The Practical Philosophy Group
Guest lecture

Ethics of espionage

In the course of clandestine intelligence operations, agents regularly harm innocent third parties by means of deception and manipulation. Under what conditions may such third-party harming be justified?

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Main content

In this talk I criticize a position independently defended by the philosopher Cecile Fabre and by the UK government. According to Fabre, the harm of deception and manipulating inflicted by infiltrators on third parties can be justified as a foreseen but unintended side-effect of an otherwise-just mission. Similarly, in its code of practice for covert human intelligence sources, the UK’s Home Office characterizes harmful interference with “persons who are not the intended subjects” of a covert operation as “collateral intrusion”.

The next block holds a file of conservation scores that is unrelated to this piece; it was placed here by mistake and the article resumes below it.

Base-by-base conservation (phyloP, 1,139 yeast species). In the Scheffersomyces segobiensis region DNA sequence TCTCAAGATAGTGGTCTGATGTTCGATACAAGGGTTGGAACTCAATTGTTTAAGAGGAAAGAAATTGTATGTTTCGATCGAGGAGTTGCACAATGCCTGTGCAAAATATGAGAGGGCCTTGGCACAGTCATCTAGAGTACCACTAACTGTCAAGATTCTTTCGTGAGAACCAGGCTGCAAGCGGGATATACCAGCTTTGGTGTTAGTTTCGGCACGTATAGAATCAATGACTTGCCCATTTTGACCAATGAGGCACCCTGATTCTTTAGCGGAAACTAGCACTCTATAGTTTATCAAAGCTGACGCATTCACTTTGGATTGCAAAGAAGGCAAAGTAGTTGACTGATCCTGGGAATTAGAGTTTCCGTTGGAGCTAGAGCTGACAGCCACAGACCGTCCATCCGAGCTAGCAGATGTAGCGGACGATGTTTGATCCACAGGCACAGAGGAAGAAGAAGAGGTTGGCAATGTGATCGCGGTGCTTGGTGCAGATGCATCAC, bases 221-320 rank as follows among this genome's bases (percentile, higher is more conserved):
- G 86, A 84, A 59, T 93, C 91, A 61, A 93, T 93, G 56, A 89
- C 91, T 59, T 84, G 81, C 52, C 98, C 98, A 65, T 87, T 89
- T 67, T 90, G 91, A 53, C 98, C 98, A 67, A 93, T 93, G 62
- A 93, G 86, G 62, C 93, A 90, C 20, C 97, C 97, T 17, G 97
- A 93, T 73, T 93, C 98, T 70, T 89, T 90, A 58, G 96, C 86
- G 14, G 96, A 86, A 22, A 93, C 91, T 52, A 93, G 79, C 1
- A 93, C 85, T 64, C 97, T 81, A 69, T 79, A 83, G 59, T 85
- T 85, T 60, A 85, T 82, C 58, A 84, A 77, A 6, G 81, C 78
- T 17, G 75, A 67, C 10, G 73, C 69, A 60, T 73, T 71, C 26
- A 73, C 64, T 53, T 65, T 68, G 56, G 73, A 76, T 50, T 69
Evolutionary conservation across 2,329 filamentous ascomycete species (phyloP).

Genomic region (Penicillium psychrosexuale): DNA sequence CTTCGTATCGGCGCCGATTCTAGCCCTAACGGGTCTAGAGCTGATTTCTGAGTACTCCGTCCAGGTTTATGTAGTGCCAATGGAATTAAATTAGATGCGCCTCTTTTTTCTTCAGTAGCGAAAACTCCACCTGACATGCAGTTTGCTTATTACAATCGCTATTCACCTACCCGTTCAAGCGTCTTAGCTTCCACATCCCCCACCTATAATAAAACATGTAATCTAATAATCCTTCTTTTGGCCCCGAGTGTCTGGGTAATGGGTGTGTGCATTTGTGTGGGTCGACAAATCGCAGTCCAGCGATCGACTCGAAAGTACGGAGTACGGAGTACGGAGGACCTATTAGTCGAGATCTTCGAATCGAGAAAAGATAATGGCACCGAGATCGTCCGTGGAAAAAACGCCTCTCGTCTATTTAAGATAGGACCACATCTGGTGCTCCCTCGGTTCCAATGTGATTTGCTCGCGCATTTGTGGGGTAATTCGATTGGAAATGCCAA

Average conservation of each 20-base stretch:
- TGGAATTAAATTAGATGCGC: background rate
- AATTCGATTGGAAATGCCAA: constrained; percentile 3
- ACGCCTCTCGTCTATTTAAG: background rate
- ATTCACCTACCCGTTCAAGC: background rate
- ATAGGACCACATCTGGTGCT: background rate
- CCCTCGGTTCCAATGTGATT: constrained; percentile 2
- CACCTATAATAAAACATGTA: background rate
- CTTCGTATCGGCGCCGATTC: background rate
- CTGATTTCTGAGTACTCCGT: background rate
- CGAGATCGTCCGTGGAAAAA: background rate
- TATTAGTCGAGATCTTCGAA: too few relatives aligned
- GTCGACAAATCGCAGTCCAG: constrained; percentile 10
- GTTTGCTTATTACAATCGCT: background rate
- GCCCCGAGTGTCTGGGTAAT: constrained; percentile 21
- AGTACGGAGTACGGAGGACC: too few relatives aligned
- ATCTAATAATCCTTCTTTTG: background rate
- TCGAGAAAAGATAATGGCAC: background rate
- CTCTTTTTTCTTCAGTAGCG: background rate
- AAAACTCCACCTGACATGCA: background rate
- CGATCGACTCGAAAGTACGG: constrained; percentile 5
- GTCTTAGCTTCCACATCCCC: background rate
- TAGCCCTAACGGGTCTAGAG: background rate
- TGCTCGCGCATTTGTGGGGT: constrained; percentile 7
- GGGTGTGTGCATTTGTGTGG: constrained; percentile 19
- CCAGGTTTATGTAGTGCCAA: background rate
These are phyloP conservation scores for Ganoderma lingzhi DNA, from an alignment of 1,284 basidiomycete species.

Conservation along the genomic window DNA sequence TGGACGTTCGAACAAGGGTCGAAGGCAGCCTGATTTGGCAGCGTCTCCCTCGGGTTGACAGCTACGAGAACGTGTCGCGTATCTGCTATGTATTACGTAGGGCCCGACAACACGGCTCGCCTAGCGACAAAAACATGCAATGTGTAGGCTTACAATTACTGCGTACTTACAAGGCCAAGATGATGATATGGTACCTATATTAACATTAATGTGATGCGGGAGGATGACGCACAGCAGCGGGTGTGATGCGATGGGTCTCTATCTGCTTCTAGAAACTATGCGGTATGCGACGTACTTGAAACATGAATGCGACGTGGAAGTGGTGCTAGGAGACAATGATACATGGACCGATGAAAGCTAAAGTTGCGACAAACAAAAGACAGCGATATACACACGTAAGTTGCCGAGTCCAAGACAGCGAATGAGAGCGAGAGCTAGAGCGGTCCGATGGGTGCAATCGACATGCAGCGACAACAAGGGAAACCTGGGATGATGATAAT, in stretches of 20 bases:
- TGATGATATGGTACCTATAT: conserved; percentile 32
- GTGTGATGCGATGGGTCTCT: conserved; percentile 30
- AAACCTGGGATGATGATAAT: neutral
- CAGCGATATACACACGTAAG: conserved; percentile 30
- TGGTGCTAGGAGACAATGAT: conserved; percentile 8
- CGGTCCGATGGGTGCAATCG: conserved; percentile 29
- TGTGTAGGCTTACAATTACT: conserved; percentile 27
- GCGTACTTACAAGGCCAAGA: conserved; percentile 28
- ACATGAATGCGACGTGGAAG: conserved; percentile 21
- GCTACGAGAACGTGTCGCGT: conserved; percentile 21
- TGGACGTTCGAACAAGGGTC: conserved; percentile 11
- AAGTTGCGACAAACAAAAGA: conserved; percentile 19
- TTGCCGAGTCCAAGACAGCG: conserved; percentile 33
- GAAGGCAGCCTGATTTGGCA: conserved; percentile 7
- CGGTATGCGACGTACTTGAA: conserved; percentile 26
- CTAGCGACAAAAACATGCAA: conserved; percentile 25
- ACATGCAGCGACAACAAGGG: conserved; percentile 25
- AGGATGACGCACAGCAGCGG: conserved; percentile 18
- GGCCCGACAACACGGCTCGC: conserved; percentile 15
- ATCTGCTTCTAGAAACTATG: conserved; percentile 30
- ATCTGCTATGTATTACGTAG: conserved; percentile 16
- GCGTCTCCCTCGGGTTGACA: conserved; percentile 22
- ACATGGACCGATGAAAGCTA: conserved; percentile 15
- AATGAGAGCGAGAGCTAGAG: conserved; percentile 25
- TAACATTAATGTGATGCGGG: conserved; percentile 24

I argue that describing such consequences as side-effect harm or collateral harm obscures the fact that the harm (e.g. of deception and manipulation) is usually intentionally inflicted. Innocent third parties represent direct threats to undercover agents, insofar as they would jeopardize the agent’s mission should they realize the agent’s true identity. Other times agents must refrain from stopping  wrongful actions in order to keep their cover. In these cases, covert agents either intentionally harm, or intentionally allows harm to befall, third parties. Intentionally harming a person as means of serving a goal the person is not morally compelled to contribute to, is a particularly problematic for of agency. If this argument is right, covert intelligence operations are harder to justify than what prominent philosophers and governments alike have hitherto assumed.